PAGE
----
Premier denies criticism of police chief akin to meddling
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Hey there, time traveller!
This article was published 14/07/2022 (196 days ago), so information in it may no longer be current.
Premier Heather Stefanson insisted she didn’t intend to butt in to Winnipeg police operations when she publicly expressed her disappointment with Chief Danny Smyth’s take on the recent spate of violence against innocent bystanders.
“I’m not interfering in the deliberations or the operations of the police service at all,” Stefanson said on Thursday, during her first public appearance since returning from this week’s premiers conference in Victoria.
On Tuesday, the premier posted to social media that she was “very concerned” with comments made by Smyth, who on Friday said a recent streak of violent crime was concerning but not unusual for the city.
Stefanson later told the Free Press she was “really disappointed” with the chief’s remarks and spoke with Winnipeg Police Association president Moe Sabourin to “hear what’s really happening” within the service and offer her unwavering support to officers.
The police union has said its members have increasing concern with Smyth’s ability to lead the service and has called for more general foot patrols and action to boost morale amid a five per cent increase in violent crime last year.
“What I’m doing is sending a very strong message to those front-line officers there, who day in and day out, are going out into our community and are facing tragic situations that are happening.”
– Premier Heather Stefanson
“What I’m doing is sending a very strong message to those front-line officers there, who day in and day out, are going out into our community and are facing tragic situations that are happening,” Stefanson said during an unrelated media event in northeast Winnipeg on Thursday morning.
However, the premier’s criticism of the chief is in sharp contrast to her government’s support for the WPS and its handling of the three-week ‘freedom convoy’ occupation of downtown Winnipeg in February.
At the time, the service came under fire for its response to the prolonged demonstration, both with respect to communications and enforcement. Mayor Brian Bowman called for police to apply the law and end the rowdy demonstration against public health orders. Under provincial law, elected officials cannot direct the actions of police.
But Stefanson took a softer stance, saying it would be inappropriate to interfere with police decisions and “it’s important to let the professionals do their jobs — that’s the Winnipeg police — and I think we need to have respect for what they’re doing.”
Kevin Walby, an associate professor of criminal justice at the University of Winnipeg, said by publicizing her concern with Smyth’s stance on crime trends, the premier is likely raising political capital with the police union, which wants to see the chief turfed.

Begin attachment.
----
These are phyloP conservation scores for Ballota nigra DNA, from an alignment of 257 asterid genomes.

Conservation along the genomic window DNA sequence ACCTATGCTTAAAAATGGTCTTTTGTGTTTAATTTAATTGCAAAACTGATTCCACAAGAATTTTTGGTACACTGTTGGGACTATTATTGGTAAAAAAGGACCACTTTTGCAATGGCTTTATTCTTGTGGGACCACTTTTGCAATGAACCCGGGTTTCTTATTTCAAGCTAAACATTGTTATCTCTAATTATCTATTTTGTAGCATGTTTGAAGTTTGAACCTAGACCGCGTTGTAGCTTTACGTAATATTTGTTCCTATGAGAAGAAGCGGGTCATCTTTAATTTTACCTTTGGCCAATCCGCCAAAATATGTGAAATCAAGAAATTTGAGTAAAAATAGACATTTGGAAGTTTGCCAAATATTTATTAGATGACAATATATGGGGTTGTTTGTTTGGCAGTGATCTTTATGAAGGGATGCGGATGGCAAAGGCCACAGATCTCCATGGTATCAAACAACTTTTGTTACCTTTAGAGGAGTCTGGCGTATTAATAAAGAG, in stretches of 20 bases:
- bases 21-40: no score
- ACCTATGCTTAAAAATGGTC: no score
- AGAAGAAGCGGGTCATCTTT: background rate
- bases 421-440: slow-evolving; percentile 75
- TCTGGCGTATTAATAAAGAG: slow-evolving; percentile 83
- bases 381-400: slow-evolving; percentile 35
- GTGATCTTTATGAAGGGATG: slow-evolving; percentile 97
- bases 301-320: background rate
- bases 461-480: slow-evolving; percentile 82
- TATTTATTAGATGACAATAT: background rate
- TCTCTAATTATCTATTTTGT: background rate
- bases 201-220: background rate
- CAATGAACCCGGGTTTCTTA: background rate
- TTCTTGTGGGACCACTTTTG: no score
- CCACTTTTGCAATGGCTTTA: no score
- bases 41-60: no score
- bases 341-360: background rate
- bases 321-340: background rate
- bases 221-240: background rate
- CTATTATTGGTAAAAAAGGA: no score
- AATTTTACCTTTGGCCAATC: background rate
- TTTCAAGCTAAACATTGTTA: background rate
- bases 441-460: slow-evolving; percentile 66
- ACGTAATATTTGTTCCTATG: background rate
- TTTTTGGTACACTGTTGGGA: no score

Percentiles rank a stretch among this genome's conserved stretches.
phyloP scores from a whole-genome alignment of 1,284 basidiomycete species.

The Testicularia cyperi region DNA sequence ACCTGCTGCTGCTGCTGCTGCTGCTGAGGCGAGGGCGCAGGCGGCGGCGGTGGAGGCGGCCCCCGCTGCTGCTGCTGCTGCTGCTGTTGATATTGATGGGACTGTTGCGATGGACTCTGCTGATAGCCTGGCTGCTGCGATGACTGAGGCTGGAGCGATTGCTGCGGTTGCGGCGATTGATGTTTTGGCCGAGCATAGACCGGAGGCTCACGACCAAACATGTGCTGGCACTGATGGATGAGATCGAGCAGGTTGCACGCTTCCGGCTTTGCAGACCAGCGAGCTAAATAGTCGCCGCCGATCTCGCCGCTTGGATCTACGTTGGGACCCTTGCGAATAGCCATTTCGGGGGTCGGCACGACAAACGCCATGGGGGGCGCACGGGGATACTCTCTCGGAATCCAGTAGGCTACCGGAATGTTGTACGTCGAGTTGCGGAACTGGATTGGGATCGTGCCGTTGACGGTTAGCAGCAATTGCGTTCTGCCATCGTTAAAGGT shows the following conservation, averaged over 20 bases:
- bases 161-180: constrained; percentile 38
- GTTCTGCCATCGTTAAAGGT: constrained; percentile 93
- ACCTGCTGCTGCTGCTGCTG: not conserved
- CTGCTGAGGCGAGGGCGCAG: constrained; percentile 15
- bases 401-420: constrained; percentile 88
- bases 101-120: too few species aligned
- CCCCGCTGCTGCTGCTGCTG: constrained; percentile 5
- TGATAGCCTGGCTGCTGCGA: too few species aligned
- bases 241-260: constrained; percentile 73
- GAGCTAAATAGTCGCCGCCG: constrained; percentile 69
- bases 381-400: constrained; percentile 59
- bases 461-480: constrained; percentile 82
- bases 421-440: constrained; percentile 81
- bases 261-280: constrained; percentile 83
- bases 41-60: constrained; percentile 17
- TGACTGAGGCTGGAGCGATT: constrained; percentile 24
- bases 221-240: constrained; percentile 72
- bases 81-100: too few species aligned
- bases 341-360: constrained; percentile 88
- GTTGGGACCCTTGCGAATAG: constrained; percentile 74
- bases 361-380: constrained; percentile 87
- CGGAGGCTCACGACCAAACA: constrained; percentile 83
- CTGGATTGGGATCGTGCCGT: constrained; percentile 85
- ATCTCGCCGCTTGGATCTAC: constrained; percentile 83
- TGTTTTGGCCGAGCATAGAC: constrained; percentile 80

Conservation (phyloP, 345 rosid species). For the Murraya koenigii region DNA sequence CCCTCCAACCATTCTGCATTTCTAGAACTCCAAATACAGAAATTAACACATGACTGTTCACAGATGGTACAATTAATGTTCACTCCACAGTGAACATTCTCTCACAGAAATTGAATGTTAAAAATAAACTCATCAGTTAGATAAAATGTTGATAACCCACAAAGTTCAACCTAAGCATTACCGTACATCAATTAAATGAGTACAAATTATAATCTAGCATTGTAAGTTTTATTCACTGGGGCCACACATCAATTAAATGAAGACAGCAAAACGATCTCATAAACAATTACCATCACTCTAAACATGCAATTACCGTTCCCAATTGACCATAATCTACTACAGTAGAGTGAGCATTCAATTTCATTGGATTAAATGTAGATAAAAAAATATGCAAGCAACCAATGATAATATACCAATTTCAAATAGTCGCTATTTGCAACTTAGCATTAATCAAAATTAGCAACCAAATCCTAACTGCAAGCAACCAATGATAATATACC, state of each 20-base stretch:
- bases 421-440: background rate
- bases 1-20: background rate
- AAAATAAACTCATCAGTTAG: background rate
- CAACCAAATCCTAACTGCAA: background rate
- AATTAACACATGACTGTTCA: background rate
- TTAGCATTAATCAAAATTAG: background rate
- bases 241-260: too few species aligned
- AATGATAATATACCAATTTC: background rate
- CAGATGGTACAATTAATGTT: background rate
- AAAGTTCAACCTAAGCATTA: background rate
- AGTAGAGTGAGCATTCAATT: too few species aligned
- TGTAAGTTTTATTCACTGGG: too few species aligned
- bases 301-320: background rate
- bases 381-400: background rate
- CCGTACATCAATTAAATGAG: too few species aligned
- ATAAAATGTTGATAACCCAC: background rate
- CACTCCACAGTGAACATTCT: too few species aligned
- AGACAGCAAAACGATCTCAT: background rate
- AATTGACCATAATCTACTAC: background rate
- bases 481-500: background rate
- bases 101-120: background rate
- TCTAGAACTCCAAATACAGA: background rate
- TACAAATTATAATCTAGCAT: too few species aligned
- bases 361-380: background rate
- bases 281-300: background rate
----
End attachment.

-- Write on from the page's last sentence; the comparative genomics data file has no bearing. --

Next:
“Stefanson is in a really bad spot in terms of popularity,” Walby said. “So (the Tories) are desperate for something, and if they can jump onto this law-and-order ideology that the police union has, and try to spin that into some votes, conservative politicians always like to capitalize on these kinds of crises.”
The police union is looking for external validation of its concerns with Smyth’s leadership, Walby said.
“So (the Tories) are desperate for something, and if they can jump onto this law-and-order ideology that the police union has, and try to spin that into some votes, conservative politicians always like to capitalize on these kinds of crises.”
– Kevin Walby, associate professor of criminal justice at the University of Winnipeg
In an interview with the Free Press earlier this week, Sabourin said he hoped the premier’s support would make clear union comments were not “self-serving,” but made out of concern for the public.
“Stefanson is looking for some kind of traction, and the traction is crisis,” Walby said. “And the union is looking for some kind of leverage to pop (Smyth) out of there and put in some kind of more hard-line superintendent as the chief.”
Stefanson said Thursday she does not share the police union’s concern over Smyth’s ability to lead the force. Rather, she is concerned the chief’s message normalized violence in Winnipeg, which “is not right.”
The premier said her office has reached out to Smyth for a conversation. Asked to respond to criticism her remarks have undermined the chief, Stefanson said “people can think what they want.”
“My point is that I want to ensure that all Manitobans can feel safe wherever they are in our province,” she said.
Walby, who directs the Centre for Access to Information and Justice, said the premier’s comments could be a sign the Progressive Conservative government wants to further reform to the Police Services Act.
Two pieces of legislation amending the Police Services Act — based on recommendations from an independent review completed in September 2020 — became law in June. They establish a provincial code of conduct and make changes to the Independent Investigations Unit.
The review recommended the province replace municipal appointees to police boards with provincial appointees and that police boards become the employer of the chief and sworn and civilian members.
“What this could be is laying the groundwork for the province to inject themselves into that context and retract or claw back some autonomy of the city in policing,” Walby said.
Justice Minister Kelvin Goertzen was unavailable to comment, a spokesman said.
Danielle Da Silva
Danielle Da Silva is a general assignment reporter.